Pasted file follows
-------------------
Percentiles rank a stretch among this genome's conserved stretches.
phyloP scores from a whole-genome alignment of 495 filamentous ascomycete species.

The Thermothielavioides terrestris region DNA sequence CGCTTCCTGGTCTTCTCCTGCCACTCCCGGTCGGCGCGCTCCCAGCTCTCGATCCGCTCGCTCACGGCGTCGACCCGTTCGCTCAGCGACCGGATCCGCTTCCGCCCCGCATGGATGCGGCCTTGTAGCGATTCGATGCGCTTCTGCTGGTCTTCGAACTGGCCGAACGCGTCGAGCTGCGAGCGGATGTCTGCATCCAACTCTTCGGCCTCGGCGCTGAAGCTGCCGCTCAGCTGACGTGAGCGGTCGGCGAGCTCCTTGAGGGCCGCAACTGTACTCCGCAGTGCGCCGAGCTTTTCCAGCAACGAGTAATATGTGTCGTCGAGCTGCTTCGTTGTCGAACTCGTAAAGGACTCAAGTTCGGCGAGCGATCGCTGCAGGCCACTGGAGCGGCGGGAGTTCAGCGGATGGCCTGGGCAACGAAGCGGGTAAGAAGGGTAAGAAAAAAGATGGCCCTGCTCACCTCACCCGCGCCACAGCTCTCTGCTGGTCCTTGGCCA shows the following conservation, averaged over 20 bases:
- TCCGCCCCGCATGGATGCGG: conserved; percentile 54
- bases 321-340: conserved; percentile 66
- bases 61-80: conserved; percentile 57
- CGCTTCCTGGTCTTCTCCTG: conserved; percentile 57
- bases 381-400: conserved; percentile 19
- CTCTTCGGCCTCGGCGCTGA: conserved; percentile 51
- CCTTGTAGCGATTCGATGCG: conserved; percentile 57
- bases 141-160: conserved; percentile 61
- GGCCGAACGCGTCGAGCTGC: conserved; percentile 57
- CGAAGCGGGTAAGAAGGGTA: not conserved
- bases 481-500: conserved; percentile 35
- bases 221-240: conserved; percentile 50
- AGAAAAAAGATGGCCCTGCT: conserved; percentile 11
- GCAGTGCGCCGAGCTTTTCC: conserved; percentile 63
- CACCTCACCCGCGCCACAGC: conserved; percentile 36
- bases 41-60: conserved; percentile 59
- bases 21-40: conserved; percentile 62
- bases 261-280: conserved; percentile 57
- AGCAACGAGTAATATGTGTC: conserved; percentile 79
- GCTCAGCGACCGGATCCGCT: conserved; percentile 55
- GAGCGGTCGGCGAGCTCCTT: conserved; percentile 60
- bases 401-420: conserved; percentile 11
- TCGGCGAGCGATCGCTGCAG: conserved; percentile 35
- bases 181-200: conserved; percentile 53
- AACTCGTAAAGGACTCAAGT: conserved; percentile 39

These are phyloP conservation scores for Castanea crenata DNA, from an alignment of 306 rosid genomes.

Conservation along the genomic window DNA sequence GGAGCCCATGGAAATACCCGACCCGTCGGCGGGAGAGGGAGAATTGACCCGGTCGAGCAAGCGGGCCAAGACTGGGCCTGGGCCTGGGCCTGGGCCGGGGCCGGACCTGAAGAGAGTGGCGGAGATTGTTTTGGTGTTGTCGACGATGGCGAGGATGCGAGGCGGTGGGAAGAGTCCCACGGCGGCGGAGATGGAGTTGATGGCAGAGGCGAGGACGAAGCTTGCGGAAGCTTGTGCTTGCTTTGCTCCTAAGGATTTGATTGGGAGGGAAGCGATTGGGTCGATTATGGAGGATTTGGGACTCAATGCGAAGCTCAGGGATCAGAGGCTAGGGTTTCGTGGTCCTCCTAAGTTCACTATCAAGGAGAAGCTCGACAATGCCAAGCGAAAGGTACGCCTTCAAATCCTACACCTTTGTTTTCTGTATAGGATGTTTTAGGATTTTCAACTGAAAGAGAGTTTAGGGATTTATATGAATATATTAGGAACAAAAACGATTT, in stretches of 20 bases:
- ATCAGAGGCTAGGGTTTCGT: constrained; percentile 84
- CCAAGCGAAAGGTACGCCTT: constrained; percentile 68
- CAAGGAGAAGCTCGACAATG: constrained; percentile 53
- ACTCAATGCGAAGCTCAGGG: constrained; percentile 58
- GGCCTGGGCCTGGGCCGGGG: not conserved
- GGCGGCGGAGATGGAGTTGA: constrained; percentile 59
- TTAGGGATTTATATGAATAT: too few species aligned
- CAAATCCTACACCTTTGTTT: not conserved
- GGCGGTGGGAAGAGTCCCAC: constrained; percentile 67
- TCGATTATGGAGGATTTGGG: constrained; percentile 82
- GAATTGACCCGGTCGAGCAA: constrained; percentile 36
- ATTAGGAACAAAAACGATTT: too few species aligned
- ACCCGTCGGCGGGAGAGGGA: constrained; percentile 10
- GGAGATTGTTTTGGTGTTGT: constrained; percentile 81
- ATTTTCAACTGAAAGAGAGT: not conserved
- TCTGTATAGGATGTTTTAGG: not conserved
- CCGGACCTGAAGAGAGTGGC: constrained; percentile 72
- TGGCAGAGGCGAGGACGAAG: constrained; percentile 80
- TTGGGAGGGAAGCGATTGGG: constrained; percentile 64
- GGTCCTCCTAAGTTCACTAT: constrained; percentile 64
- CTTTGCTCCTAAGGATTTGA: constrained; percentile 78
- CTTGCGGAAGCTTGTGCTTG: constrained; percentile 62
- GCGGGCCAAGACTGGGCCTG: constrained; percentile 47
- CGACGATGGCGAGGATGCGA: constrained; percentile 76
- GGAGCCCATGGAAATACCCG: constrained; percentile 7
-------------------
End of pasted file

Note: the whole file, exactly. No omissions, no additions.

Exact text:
Percentiles rank a stretch among this genome's conserved stretches.
phyloP scores from a whole-genome alignment of 495 filamentous ascomycete species.

The Thermothielavioides terrestris region DNA sequence CGCTTCCTGGTCTTCTCCTGCCACTCCCGGTCGGCGCGCTCCCAGCTCTCGATCCGCTCGCTCACGGCGTCGACCCGTTCGCTCAGCGACCGGATCCGCTTCCGCCCCGCATGGATGCGGCCTTGTAGCGATTCGATGCGCTTCTGCTGGTCTTCGAACTGGCCGAACGCGTCGAGCTGCGAGCGGATGTCTGCATCCAACTCTTCGGCCTCGGCGCTGAAGCTGCCGCTCAGCTGACGTGAGCGGTCGGCGAGCTCCTTGAGGGCCGCAACTGTACTCCGCAGTGCGCCGAGCTTTTCCAGCAACGAGTAATATGTGTCGTCGAGCTGCTTCGTTGTCGAACTCGTAAAGGACTCAAGTTCGGCGAGCGATCGCTGCAGGCCACTGGAGCGGCGGGAGTTCAGCGGATGGCCTGGGCAACGAAGCGGGTAAGAAGGGTAAGAAAAAAGATGGCCCTGCTCACCTCACCCGCGCCACAGCTCTCTGCTGGTCCTTGGCCA shows the following conservation, averaged over 20 bases:
- TCCGCCCCGCATGGATGCGG: conserved; percentile 54
- bases 321-340: conserved; percentile 66
- bases 61-80: conserved; percentile 57
- CGCTTCCTGGTCTTCTCCTG: conserved; percentile 57
- bases 381-400: conserved; percentile 19
- CTCTTCGGCCTCGGCGCTGA: conserved; percentile 51
- CCTTGTAGCGATTCGATGCG: conserved; percentile 57
- bases 141-160: conserved; percentile 61
- GGCCGAACGCGTCGAGCTGC: conserved; percentile 57
- CGAAGCGGGTAAGAAGGGTA: not conserved
- bases 481-500: conserved; percentile 35
- bases 221-240: conserved; percentile 50
- AGAAAAAAGATGGCCCTGCT: conserved; percentile 11
- GCAGTGCGCCGAGCTTTTCC: conserved; percentile 63
- CACCTCACCCGCGCCACAGC: conserved; percentile 36
- bases 41-60: conserved; percentile 59
- bases 21-40: conserved; percentile 62
- bases 261-280: conserved; percentile 57
- AGCAACGAGTAATATGTGTC: conserved; percentile 79
- GCTCAGCGACCGGATCCGCT: conserved; percentile 55
- GAGCGGTCGGCGAGCTCCTT: conserved; percentile 60
- bases 401-420: conserved; percentile 11
- TCGGCGAGCGATCGCTGCAG: conserved; percentile 35
- bases 181-200: conserved; percentile 53
- AACTCGTAAAGGACTCAAGT: conserved; percentile 39

These are phyloP conservation scores for Castanea crenata DNA, from an alignment of 306 rosid genomes.

Conservation along the genomic window DNA sequence GGAGCCCATGGAAATACCCGACCCGTCGGCGGGAGAGGGAGAATTGACCCGGTCGAGCAAGCGGGCCAAGACTGGGCCTGGGCCTGGGCCTGGGCCGGGGCCGGACCTGAAGAGAGTGGCGGAGATTGTTTTGGTGTTGTCGACGATGGCGAGGATGCGAGGCGGTGGGAAGAGTCCCACGGCGGCGGAGATGGAGTTGATGGCAGAGGCGAGGACGAAGCTTGCGGAAGCTTGTGCTTGCTTTGCTCCTAAGGATTTGATTGGGAGGGAAGCGATTGGGTCGATTATGGAGGATTTGGGACTCAATGCGAAGCTCAGGGATCAGAGGCTAGGGTTTCGTGGTCCTCCTAAGTTCACTATCAAGGAGAAGCTCGACAATGCCAAGCGAAAGGTACGCCTTCAAATCCTACACCTTTGTTTTCTGTATAGGATGTTTTAGGATTTTCAACTGAAAGAGAGTTTAGGGATTTATATGAATATATTAGGAACAAAAACGATTT, in stretches of 20 bases:
- ATCAGAGGCTAGGGTTTCGT: constrained; percentile 84
- CCAAGCGAAAGGTACGCCTT: constrained; percentile 68
- CAAGGAGAAGCTCGACAATG: constrained; percentile 53
- ACTCAATGCGAAGCTCAGGG: constrained; percentile 58
- GGCCTGGGCCTGGGCCGGGG: not conserved
- GGCGGCGGAGATGGAGTTGA: constrained; percentile 59
- TTAGGGATTTATATGAATAT: too few species aligned
- CAAATCCTACACCTTTGTTT: not conserved
- GGCGGTGGGAAGAGTCCCAC: constrained; percentile 67
- TCGATTATGGAGGATTTGGG: constrained; percentile 82
- GAATTGACCCGGTCGAGCAA: constrained; percentile 36
- ATTAGGAACAAAAACGATTT: too few species aligned
- ACCCGTCGGCGGGAGAGGGA: constrained; percentile 10
- GGAGATTGTTTTGGTGTTGT: constrained; percentile 81
- ATTTTCAACTGAAAGAGAGT: not conserved
- TCTGTATAGGATGTTTTAGG: not conserved
- CCGGACCTGAAGAGAGTGGC: constrained; percentile 72
- TGGCAGAGGCGAGGACGAAG: constrained; percentile 80
- TTGGGAGGGAAGCGATTGGG: constrained; percentile 64
- GGTCCTCCTAAGTTCACTAT: constrained; percentile 64
- CTTTGCTCCTAAGGATTTGA: constrained; percentile 78
- CTTGCGGAAGCTTGTGCTTG: constrained; percentile 62
- GCGGGCCAAGACTGGGCCTG: constrained; percentile 47
- CGACGATGGCGAGGATGCGA: constrained; percentile 76
- GGAGCCCATGGAAATACCCG: constrained; percentile 7